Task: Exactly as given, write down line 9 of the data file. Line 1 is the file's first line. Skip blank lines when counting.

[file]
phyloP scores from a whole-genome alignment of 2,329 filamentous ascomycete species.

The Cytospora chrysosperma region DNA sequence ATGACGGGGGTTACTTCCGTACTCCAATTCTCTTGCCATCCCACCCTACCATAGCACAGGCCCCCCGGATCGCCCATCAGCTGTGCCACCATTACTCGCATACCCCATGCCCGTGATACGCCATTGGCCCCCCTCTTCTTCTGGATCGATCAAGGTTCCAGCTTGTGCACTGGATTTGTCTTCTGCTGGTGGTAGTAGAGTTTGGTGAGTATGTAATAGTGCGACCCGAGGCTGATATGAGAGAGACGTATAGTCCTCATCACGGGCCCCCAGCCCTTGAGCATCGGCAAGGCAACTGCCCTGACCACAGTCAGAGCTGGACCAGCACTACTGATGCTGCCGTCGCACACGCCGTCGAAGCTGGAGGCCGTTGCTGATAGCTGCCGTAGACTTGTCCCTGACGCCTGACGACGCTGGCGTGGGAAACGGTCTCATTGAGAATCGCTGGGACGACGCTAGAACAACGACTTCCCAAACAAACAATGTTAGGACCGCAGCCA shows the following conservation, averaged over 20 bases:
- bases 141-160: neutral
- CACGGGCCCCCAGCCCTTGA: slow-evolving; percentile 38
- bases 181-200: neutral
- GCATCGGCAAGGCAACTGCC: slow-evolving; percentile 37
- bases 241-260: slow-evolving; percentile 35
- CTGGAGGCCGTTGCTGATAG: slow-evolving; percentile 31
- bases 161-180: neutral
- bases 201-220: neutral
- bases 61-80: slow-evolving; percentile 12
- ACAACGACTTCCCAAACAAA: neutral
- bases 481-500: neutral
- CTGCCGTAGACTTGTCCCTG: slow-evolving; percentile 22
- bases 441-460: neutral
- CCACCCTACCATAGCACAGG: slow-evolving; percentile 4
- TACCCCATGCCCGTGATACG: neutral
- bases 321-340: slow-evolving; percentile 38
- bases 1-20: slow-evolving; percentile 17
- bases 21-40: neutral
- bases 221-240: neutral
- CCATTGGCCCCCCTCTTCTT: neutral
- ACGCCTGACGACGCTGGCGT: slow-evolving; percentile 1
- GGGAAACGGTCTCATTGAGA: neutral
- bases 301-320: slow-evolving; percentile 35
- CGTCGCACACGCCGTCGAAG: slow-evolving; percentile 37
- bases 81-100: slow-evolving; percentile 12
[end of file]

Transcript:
- bases 161-180: neutral